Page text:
Word Learning through Sensorimotor Child-Parent Interaction: A Feature Selection Approach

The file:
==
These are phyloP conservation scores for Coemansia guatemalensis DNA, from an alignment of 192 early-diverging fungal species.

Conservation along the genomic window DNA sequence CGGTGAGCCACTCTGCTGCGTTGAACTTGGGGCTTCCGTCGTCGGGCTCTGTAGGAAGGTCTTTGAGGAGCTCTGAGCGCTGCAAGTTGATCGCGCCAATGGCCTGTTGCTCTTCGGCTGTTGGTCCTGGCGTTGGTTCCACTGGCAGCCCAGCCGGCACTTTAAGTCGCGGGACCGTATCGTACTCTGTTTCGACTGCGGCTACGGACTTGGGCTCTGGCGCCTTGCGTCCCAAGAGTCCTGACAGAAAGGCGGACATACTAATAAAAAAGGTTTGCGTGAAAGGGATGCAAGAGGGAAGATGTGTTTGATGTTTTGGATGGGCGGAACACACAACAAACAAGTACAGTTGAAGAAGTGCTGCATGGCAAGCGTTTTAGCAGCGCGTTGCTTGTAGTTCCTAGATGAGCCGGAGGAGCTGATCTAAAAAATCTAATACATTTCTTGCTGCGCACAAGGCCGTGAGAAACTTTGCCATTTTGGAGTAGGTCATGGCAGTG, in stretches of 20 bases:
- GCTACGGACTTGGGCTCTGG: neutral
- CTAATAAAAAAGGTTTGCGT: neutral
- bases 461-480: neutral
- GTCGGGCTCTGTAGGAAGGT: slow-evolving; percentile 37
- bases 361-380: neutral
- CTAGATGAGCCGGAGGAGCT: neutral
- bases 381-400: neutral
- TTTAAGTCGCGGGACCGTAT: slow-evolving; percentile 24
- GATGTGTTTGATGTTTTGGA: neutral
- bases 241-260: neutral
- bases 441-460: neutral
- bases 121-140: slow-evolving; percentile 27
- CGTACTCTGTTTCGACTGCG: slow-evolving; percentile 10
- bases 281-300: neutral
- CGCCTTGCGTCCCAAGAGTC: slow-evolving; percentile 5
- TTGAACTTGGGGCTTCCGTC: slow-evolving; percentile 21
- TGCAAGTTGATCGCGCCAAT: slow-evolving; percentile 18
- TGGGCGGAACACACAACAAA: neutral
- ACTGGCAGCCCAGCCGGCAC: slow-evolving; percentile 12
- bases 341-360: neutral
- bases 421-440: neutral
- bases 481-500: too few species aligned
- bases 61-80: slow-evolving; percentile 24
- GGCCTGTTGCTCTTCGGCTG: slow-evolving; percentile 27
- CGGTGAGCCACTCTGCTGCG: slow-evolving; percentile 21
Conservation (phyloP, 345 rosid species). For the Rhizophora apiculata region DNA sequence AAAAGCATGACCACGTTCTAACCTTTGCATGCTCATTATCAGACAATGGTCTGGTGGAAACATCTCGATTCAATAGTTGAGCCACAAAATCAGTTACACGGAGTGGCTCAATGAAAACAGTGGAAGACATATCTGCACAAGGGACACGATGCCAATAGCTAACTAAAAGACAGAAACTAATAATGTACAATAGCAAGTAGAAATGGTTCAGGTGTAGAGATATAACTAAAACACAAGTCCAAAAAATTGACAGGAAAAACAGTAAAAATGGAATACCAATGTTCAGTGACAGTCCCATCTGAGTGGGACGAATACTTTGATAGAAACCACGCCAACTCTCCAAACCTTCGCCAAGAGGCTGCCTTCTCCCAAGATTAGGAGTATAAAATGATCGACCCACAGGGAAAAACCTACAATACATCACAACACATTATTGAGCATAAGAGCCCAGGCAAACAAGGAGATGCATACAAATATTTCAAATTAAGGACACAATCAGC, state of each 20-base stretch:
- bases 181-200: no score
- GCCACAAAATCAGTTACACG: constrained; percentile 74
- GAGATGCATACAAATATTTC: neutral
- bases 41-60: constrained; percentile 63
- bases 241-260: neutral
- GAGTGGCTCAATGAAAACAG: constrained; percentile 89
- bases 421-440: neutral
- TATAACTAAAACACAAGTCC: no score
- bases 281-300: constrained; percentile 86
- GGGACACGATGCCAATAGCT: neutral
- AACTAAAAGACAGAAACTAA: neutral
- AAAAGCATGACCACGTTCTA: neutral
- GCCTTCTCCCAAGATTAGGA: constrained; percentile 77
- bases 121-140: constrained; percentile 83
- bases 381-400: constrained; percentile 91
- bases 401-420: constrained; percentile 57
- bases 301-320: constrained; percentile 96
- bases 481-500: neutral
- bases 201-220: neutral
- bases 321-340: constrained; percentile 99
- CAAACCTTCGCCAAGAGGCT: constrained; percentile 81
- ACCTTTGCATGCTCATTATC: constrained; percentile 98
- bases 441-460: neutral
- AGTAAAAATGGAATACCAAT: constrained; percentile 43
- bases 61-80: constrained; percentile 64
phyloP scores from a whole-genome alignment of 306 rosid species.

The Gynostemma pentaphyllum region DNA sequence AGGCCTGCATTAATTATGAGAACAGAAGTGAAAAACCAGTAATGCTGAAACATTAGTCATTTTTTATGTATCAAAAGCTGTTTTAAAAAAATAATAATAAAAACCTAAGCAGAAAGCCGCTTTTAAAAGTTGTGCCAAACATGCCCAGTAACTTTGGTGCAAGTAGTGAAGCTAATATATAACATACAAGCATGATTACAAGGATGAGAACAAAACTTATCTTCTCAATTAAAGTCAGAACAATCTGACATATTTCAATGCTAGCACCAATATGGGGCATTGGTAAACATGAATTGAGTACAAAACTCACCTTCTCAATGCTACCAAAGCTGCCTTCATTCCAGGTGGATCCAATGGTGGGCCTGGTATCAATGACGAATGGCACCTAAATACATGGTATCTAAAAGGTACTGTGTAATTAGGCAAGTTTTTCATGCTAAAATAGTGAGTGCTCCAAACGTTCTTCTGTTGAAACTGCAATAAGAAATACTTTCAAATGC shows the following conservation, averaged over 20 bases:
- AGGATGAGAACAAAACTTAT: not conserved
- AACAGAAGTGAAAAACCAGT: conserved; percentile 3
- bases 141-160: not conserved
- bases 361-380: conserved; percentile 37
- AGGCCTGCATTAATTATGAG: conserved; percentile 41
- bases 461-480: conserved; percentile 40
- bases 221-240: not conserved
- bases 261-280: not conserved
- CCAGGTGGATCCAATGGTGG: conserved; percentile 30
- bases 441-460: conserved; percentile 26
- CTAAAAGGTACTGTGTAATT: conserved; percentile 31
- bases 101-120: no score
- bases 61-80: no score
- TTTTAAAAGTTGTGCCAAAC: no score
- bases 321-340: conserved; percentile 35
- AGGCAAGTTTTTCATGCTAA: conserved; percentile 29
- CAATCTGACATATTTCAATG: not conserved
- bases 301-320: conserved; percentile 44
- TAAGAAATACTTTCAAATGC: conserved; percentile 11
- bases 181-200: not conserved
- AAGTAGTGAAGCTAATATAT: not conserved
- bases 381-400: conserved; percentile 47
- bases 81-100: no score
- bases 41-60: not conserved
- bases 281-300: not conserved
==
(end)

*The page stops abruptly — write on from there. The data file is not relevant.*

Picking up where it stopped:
This paper presents a computational model of word learning with the goal to understand the mechanisms through which word learning is grounded in multimodal social interactions between young children and their parents. We designed and implemented a novel multimodal sensing environment consisting of two head-mounted mini cameras that are placed on both the child’s and the parent’s foreheads, motion tracking of head and hand movements and recording of caregiver’s speech while they were engaged in a free-play toy-naming interaction. A probabilistic model was developed that can predict the child’s learning results based on sensorimotor features extracted from child-parent interaction. More importantly, through the trained regression coefficients in the model, we discovered a set of perceptual and motor patterns that are informatively time-locked to words and their intended referents and predictive of word learning. Those patterns provide quantitative measures of the roles of various sensorimotor cues that may facilitate word learning.

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